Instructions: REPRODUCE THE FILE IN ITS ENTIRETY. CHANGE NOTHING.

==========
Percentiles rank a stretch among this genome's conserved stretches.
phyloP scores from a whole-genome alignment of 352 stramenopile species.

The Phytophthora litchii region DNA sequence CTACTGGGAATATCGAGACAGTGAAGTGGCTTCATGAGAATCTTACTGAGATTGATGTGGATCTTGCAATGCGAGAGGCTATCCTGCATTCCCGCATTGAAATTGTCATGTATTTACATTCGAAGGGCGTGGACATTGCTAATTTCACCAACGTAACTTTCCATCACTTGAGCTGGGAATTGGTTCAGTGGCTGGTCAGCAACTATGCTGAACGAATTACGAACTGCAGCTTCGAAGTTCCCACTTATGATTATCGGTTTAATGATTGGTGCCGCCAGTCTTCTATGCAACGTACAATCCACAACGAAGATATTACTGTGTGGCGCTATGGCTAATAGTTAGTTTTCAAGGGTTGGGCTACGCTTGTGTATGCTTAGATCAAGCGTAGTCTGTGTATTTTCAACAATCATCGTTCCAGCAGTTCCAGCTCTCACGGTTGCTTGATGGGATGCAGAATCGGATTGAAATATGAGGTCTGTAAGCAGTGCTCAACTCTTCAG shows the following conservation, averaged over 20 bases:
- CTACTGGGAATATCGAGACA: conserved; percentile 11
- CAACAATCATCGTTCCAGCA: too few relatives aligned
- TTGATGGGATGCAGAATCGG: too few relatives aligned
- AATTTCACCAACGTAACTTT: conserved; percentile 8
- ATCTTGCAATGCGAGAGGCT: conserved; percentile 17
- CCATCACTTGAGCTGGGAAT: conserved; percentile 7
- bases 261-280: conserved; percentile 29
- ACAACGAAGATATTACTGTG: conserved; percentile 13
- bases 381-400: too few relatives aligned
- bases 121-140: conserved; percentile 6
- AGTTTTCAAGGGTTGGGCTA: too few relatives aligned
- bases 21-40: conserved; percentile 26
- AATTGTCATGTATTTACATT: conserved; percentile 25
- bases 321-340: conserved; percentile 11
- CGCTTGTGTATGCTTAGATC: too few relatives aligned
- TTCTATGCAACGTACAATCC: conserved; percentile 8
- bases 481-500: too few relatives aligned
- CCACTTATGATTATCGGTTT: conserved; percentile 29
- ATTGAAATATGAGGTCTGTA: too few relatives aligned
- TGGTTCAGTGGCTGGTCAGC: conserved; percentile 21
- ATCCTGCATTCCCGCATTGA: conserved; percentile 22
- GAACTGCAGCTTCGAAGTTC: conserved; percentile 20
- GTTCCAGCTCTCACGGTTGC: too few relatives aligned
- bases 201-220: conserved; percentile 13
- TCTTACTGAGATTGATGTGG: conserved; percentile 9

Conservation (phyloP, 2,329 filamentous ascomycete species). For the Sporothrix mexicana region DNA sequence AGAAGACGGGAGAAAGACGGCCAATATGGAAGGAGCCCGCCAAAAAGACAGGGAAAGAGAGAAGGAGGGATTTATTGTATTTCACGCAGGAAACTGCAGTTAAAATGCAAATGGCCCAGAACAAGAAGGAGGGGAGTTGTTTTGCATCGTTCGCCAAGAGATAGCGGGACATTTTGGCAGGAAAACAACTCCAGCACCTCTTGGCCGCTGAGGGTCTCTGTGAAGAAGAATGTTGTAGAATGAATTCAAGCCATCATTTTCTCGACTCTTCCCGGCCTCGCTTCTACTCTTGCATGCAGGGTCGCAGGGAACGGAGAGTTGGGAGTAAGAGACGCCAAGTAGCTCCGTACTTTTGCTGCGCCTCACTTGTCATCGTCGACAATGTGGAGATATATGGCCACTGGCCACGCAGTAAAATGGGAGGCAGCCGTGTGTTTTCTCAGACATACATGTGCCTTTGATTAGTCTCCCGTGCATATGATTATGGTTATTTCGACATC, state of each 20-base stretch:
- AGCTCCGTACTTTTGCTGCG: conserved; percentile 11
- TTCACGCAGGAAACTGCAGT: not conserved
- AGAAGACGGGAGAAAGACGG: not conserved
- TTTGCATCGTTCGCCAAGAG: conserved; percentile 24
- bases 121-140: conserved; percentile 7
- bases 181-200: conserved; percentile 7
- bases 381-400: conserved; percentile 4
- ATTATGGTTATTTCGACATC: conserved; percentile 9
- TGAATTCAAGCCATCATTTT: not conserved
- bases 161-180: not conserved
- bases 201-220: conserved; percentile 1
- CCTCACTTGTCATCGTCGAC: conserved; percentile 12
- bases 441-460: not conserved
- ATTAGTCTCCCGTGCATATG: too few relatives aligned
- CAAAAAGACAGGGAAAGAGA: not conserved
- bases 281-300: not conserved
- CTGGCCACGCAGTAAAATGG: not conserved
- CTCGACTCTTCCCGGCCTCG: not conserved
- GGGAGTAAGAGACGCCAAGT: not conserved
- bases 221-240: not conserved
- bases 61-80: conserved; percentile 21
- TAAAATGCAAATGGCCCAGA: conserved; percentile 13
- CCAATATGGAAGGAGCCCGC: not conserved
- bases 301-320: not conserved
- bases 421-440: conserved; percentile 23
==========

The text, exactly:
Percentiles rank a stretch among this genome's conserved stretches.
phyloP scores from a whole-genome alignment of 352 stramenopile species.

The Phytophthora litchii region DNA sequence CTACTGGGAATATCGAGACAGTGAAGTGGCTTCATGAGAATCTTACTGAGATTGATGTGGATCTTGCAATGCGAGAGGCTATCCTGCATTCCCGCATTGAAATTGTCATGTATTTACATTCGAAGGGCGTGGACATTGCTAATTTCACCAACGTAACTTTCCATCACTTGAGCTGGGAATTGGTTCAGTGGCTGGTCAGCAACTATGCTGAACGAATTACGAACTGCAGCTTCGAAGTTCCCACTTATGATTATCGGTTTAATGATTGGTGCCGCCAGTCTTCTATGCAACGTACAATCCACAACGAAGATATTACTGTGTGGCGCTATGGCTAATAGTTAGTTTTCAAGGGTTGGGCTACGCTTGTGTATGCTTAGATCAAGCGTAGTCTGTGTATTTTCAACAATCATCGTTCCAGCAGTTCCAGCTCTCACGGTTGCTTGATGGGATGCAGAATCGGATTGAAATATGAGGTCTGTAAGCAGTGCTCAACTCTTCAG shows the following conservation, averaged over 20 bases:
- CTACTGGGAATATCGAGACA: conserved; percentile 11
- CAACAATCATCGTTCCAGCA: too few relatives aligned
- TTGATGGGATGCAGAATCGG: too few relatives aligned
- AATTTCACCAACGTAACTTT: conserved; percentile 8
- ATCTTGCAATGCGAGAGGCT: conserved; percentile 17
- CCATCACTTGAGCTGGGAAT: conserved; percentile 7
- bases 261-280: conserved; percentile 29
- ACAACGAAGATATTACTGTG: conserved; percentile 13
- bases 381-400: too few relatives aligned
- bases 121-140: conserved; percentile 6
- AGTTTTCAAGGGTTGGGCTA: too few relatives aligned
- bases 21-40: conserved; percentile 26
- AATTGTCATGTATTTACATT: conserved; percentile 25
- bases 321-340: conserved; percentile 11
- CGCTTGTGTATGCTTAGATC: too few relatives aligned
- TTCTATGCAACGTACAATCC: conserved; percentile 8
- bases 481-500: too few relatives aligned
- CCACTTATGATTATCGGTTT: conserved; percentile 29
- ATTGAAATATGAGGTCTGTA: too few relatives aligned
- TGGTTCAGTGGCTGGTCAGC: conserved; percentile 21
- ATCCTGCATTCCCGCATTGA: conserved; percentile 22
- GAACTGCAGCTTCGAAGTTC: conserved; percentile 20
- GTTCCAGCTCTCACGGTTGC: too few relatives aligned
- bases 201-220: conserved; percentile 13
- TCTTACTGAGATTGATGTGG: conserved; percentile 9

Conservation (phyloP, 2,329 filamentous ascomycete species). For the Sporothrix mexicana region DNA sequence AGAAGACGGGAGAAAGACGGCCAATATGGAAGGAGCCCGCCAAAAAGACAGGGAAAGAGAGAAGGAGGGATTTATTGTATTTCACGCAGGAAACTGCAGTTAAAATGCAAATGGCCCAGAACAAGAAGGAGGGGAGTTGTTTTGCATCGTTCGCCAAGAGATAGCGGGACATTTTGGCAGGAAAACAACTCCAGCACCTCTTGGCCGCTGAGGGTCTCTGTGAAGAAGAATGTTGTAGAATGAATTCAAGCCATCATTTTCTCGACTCTTCCCGGCCTCGCTTCTACTCTTGCATGCAGGGTCGCAGGGAACGGAGAGTTGGGAGTAAGAGACGCCAAGTAGCTCCGTACTTTTGCTGCGCCTCACTTGTCATCGTCGACAATGTGGAGATATATGGCCACTGGCCACGCAGTAAAATGGGAGGCAGCCGTGTGTTTTCTCAGACATACATGTGCCTTTGATTAGTCTCCCGTGCATATGATTATGGTTATTTCGACATC, state of each 20-base stretch:
- AGCTCCGTACTTTTGCTGCG: conserved; percentile 11
- TTCACGCAGGAAACTGCAGT: not conserved
- AGAAGACGGGAGAAAGACGG: not conserved
- TTTGCATCGTTCGCCAAGAG: conserved; percentile 24
- bases 121-140: conserved; percentile 7
- bases 181-200: conserved; percentile 7
- bases 381-400: conserved; percentile 4
- ATTATGGTTATTTCGACATC: conserved; percentile 9
- TGAATTCAAGCCATCATTTT: not conserved
- bases 161-180: not conserved
- bases 201-220: conserved; percentile 1
- CCTCACTTGTCATCGTCGAC: conserved; percentile 12
- bases 441-460: not conserved
- ATTAGTCTCCCGTGCATATG: too few relatives aligned
- CAAAAAGACAGGGAAAGAGA: not conserved
- bases 281-300: not conserved
- CTGGCCACGCAGTAAAATGG: not conserved
- CTCGACTCTTCCCGGCCTCG: not conserved
- GGGAGTAAGAGACGCCAAGT: not conserved
- bases 221-240: not conserved
- bases 61-80: conserved; percentile 21
- TAAAATGCAAATGGCCCAGA: conserved; percentile 13
- CCAATATGGAAGGAGCCCGC: not conserved
- bases 301-320: not conserved
- bases 421-440: conserved; percentile 23